Wednesday, February 26, 2020

Quote for Day: "People Voted for Hitler as They Voted for Putin and Trump, Because They Didn't Want to Give up Their Own Privileges"

PRRI, "Despite Chaos and Controversy, Trump Favorability Stable Throughout 2019," 26 Feb. 2020

In her book Learning from the Germans: Race and the Memory of Evil (Farrar, Straus & Giroux, 2019), Susan Neiman cites German philosopher Bettina Stangneth, author of Eichmann Before Jerusalem (NY: Knopf, 2014; German edition, 2011):

She's [i.e., Bettina Stangneth] not convinced that Germans have faced the worst fact about the Nazi period: not the ignorant masses, but the educated elites were the driving forces behind the regime …. 
People voted for Hitler as they voted for Putin and Trump, because they didn't want to give up their own privileges. This isn't a matter of ignorance. They understand exactly the price of enlightenment: that the equality of humankind means the equality of humankind, and not only after I've secured my own comfort.

I read this testimony, and I think of Friedrich Percyval Reck-Malleczewen writing repeatedly (e.g., p. 192) in his Diary of a Man in Despair, trans. Paul Rubens (NY: Macmillan, 1970), that Hitler's strength in Germany lay not among the working classes, who often resisted the Nazi regime in the ways available to them to resist, but among educated elites, among the affluent.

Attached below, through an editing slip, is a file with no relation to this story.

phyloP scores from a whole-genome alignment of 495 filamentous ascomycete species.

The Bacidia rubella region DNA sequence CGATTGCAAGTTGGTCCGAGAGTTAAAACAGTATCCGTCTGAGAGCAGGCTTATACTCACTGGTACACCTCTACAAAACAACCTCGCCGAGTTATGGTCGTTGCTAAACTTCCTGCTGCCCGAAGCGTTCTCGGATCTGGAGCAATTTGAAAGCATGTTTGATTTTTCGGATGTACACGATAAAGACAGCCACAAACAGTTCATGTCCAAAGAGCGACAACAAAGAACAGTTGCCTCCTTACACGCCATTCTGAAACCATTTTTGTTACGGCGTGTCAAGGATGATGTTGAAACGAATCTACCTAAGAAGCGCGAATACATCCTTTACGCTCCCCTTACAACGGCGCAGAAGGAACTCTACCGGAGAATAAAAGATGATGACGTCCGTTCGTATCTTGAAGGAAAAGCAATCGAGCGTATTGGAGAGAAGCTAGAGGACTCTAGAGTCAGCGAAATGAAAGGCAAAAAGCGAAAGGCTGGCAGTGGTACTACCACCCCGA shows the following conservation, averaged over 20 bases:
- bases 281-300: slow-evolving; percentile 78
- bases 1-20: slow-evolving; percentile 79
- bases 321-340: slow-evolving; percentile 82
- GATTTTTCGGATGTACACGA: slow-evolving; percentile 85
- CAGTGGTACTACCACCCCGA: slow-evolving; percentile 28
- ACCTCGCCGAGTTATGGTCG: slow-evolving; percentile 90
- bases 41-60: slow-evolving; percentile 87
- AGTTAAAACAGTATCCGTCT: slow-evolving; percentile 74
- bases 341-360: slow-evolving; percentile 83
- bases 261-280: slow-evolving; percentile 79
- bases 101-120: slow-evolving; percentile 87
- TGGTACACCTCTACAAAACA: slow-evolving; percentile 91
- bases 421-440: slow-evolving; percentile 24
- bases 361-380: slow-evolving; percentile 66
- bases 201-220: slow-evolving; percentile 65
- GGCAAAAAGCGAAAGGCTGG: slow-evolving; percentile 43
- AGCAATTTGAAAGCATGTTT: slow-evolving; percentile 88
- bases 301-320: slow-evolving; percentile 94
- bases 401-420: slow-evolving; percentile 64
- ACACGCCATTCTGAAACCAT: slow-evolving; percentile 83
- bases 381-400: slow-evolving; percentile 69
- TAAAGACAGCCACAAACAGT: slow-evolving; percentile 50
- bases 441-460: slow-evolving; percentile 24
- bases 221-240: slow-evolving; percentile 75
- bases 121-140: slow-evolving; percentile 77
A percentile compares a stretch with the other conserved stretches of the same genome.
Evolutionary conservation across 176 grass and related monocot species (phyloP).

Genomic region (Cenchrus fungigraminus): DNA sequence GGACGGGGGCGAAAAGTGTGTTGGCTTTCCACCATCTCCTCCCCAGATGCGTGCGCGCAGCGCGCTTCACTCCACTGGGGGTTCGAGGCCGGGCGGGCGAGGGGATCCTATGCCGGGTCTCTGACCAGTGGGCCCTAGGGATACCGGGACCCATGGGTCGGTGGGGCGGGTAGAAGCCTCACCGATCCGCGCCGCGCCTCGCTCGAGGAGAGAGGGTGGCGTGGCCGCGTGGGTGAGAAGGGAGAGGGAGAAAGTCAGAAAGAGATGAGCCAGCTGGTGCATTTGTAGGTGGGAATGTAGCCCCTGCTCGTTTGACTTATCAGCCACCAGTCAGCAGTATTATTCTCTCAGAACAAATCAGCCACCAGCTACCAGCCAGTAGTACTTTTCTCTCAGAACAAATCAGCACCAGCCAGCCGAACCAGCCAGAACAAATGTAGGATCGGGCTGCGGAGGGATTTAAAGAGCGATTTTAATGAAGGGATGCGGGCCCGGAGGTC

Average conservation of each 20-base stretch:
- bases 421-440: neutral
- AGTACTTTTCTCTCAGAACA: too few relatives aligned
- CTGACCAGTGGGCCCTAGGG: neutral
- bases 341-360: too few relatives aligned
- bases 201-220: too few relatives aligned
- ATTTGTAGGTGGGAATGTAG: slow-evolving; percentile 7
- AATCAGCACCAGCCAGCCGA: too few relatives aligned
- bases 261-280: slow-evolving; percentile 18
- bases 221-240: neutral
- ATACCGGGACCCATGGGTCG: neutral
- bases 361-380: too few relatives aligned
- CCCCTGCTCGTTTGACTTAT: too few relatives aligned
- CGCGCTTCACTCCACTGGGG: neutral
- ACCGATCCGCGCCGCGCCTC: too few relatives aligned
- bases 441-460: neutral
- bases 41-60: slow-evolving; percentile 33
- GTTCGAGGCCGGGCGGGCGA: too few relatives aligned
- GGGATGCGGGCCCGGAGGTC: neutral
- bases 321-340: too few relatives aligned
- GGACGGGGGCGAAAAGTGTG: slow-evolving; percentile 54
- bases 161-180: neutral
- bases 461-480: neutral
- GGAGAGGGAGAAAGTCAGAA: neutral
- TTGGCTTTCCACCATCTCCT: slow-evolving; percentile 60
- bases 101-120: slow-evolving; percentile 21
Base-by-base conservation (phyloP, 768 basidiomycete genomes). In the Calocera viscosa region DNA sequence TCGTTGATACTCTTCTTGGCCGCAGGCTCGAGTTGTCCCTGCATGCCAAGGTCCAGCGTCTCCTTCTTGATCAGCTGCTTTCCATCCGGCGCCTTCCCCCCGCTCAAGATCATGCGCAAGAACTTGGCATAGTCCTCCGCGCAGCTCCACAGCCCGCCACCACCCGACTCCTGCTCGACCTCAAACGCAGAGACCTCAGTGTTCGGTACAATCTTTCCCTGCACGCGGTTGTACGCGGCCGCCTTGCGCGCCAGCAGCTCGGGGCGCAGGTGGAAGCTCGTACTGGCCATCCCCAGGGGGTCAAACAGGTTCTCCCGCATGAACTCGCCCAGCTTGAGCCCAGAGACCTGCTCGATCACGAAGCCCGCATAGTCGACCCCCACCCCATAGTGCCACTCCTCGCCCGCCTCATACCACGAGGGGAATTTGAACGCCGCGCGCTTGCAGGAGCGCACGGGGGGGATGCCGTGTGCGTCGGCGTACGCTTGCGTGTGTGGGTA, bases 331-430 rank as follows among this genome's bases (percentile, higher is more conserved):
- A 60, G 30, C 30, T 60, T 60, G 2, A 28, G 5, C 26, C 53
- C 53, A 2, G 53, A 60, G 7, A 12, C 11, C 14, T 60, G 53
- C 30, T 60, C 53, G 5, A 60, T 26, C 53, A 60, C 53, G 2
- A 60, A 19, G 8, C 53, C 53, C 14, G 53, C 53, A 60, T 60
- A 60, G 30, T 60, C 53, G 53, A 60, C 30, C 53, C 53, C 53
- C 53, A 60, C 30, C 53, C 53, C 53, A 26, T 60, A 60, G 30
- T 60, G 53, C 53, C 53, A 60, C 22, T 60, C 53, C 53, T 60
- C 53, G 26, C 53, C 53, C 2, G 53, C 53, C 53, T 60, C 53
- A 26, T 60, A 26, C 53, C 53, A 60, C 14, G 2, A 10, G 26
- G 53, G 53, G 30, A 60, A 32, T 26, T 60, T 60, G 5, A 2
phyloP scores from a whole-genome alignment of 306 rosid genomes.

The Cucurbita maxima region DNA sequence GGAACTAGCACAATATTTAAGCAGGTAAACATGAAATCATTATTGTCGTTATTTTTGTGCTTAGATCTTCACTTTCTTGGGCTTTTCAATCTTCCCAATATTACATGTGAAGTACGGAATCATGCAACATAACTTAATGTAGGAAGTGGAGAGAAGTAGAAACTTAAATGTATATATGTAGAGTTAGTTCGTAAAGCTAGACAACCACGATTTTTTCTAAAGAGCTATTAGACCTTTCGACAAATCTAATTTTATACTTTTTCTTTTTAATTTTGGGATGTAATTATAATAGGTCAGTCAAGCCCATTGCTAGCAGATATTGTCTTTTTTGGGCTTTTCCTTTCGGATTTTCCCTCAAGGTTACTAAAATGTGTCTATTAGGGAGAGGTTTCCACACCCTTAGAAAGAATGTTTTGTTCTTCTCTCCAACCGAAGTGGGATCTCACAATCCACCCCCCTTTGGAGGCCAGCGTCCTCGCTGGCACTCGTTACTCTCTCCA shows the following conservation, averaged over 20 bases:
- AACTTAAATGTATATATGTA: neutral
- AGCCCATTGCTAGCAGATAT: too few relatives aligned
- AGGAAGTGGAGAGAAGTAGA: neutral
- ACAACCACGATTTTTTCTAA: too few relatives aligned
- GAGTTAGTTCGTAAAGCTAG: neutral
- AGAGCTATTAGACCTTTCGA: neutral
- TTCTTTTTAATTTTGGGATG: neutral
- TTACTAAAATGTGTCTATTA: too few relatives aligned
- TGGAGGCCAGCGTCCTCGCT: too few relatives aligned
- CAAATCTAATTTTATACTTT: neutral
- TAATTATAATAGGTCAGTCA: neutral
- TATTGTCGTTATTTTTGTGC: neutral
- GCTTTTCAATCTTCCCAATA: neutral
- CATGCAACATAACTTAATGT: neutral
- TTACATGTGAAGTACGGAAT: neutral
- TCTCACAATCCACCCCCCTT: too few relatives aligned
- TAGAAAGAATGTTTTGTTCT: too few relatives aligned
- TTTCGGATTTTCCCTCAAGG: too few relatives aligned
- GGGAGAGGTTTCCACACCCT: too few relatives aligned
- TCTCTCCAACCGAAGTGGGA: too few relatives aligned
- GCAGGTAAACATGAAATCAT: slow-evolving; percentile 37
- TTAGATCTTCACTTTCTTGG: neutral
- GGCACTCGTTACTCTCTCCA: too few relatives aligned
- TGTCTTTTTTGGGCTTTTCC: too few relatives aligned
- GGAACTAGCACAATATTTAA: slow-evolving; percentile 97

And I think of  Joachim Fest writing the following in his book about growing up in a Catholic family in Germany during the Nazi period, Not I: Memoirs of a German Childhood, trans. Martin Chalmers (NY: Other Press, 2012):

On another occasion he [Fest's father] spoke of the main error that he and his friends had fallen victim to, because they had believed all too unreservedly in reason, in Goethe, Kant, Mozart, and the whole tradition which came from that. Until 1932 he had always trusted that this tradition was proof enough, that a primitive gangster like Hitler could never achieve power in Germany. But he hadn’t had a clue. One of the most shocking things for him had been to realize that it was completely unpredictable how a neighbor, colleague, or even a friend might behave when it came to moral decisions (pp. 359-360). 

And I think of these passages (pp. 174, 176) in Charles Marsh's biography of Dietrich Bonhöffer, Strange Glory: A Life of Dietrich Bonhoeffer (NY: Knopf, 2014):

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